Faliero and of Pausanias, the celebrated leader at Platea, who was afterwards accused of treachery, and punished with death, by a conspiracy of the nobles. Both had endeavoured to engage the affections of the multitude by the offer of a more liberal form of government; both were betrayed, and became the victims of a party whom they could not subdue. The guilt of Pausanias was probably better established than that of Marino Faliero, but the similar fate of both may prove the remarkable coincidence between some of the principal institutions of Venice and the republic of Lycurgus.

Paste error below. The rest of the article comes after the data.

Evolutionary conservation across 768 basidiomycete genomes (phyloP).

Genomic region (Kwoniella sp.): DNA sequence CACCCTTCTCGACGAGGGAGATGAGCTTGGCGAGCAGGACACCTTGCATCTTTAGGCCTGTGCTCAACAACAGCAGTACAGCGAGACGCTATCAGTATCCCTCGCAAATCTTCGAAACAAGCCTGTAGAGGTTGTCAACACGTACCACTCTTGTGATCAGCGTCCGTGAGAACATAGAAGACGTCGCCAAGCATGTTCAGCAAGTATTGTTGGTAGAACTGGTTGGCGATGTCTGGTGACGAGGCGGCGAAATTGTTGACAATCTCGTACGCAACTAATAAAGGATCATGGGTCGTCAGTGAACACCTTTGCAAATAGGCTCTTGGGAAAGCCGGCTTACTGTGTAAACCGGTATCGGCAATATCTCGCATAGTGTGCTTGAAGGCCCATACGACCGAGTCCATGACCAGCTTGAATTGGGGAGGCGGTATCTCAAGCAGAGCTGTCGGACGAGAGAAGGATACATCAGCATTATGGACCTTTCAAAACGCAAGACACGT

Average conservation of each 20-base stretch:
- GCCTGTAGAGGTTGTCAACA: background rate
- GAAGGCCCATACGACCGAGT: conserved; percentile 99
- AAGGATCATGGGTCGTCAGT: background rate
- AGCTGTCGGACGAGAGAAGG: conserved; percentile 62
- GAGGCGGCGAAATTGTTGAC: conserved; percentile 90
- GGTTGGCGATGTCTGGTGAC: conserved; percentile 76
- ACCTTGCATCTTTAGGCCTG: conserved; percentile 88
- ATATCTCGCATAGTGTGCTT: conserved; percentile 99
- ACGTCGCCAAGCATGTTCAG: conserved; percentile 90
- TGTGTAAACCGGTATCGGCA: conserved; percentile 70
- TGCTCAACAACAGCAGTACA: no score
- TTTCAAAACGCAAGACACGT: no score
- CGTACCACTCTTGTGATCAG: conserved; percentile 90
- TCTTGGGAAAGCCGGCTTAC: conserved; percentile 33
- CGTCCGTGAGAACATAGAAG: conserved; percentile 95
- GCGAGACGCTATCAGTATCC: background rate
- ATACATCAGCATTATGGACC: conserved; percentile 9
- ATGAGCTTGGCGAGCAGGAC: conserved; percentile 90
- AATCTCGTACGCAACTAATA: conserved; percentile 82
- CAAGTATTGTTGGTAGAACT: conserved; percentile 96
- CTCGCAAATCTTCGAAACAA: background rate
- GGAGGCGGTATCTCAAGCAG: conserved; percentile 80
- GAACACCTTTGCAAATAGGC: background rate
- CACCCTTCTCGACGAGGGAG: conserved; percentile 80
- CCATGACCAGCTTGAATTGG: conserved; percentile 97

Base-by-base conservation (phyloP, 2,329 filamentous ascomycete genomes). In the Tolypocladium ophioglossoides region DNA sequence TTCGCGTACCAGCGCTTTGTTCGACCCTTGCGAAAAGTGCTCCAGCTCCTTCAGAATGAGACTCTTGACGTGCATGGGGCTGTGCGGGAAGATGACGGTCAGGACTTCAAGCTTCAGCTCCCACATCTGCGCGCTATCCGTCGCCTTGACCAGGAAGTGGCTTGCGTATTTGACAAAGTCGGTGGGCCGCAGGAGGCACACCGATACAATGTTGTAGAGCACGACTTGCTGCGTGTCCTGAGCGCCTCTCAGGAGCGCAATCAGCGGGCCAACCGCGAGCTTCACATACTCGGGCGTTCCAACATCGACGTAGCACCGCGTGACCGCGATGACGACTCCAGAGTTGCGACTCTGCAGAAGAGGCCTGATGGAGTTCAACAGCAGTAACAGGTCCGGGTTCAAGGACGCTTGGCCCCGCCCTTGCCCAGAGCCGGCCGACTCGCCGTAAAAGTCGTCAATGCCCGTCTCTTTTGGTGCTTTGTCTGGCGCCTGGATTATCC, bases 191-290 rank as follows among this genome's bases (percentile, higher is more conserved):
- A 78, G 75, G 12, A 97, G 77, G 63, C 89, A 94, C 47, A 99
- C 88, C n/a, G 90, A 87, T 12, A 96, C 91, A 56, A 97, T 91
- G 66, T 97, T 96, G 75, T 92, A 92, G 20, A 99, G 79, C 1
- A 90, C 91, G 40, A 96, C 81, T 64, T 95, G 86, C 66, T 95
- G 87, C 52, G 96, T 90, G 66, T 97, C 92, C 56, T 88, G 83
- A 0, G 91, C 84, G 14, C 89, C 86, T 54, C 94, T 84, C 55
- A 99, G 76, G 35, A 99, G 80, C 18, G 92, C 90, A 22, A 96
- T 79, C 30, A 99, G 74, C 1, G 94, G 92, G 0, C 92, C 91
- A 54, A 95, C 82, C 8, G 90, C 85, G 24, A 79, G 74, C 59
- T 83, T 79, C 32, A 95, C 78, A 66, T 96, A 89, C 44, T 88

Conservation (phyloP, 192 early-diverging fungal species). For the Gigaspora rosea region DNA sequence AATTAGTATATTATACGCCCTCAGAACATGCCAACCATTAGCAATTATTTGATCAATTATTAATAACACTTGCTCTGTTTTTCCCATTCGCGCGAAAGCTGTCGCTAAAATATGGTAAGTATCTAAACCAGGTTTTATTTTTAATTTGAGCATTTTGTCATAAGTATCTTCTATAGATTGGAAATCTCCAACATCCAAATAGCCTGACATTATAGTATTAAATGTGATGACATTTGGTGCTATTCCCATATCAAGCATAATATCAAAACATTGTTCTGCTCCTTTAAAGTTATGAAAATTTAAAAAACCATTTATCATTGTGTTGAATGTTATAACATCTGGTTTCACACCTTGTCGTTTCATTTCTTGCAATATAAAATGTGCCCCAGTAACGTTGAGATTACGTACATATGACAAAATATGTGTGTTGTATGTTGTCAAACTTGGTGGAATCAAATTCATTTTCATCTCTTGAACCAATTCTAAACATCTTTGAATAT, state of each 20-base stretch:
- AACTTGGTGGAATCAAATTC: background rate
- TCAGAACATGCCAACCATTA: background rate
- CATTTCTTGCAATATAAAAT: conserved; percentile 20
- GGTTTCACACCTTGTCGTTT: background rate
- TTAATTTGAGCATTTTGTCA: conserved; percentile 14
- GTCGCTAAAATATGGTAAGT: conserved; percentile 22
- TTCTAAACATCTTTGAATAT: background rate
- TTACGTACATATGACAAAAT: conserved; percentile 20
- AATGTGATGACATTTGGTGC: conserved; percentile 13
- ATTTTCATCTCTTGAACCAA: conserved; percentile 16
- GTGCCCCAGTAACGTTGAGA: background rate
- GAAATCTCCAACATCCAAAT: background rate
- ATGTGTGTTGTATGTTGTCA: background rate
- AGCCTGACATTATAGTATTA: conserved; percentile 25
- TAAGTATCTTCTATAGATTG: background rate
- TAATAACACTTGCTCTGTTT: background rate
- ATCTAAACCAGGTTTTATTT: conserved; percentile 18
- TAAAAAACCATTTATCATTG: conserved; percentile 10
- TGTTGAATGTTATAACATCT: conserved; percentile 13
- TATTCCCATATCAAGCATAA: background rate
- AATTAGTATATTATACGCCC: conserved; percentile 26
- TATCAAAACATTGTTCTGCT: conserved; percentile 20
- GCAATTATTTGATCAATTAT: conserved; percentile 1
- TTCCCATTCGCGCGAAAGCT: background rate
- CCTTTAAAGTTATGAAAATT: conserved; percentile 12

There is a long narrow strip of land forming a kind of natural breakwater, which protects Venice from the Adriatic. It might seem to a spectator, when beholding the city beneath from the summit of the campanile in the Piazza, that were it not for this little promontory, a violent tempest might bury palaces and churches beneath the waves. It is a desolate spot, destitute of vegetation and partly covered with the sand borne by the sea-breeze. There are a few tombs scattered about, marked with Hebrew characters, denoting that they belong to that race long proscribed in Europe, the children of Israel. But, after the confinement of a Venetian life, it is pleasant to find a small strip of ground, by which you may ascertain the utility of those members called legs, with which man has been endowed, the advantages of which an inhabitant of Venice might be inclined to call in question. In fact, although it is possible to walk through the whole city, by taking circuitous routes, passing bridges like staircases, &c., yet it is infinitely more agreeable and convenient to take a gondola, especially as the gondolier may sometimes act as your "cicerone," and enable you thus to dispense with a "valet de place," a tiresome kind of animal, who talks of nothing in Venice but of Tintoretto and Paul Veronese. There is another sight, however, to be seen at the Lido, which should not be omitted in the catalogue of its attractions. It is the sunset, when the luminary descends like a ball of fire into the Adriatic. We might almost imagine that the waters hissed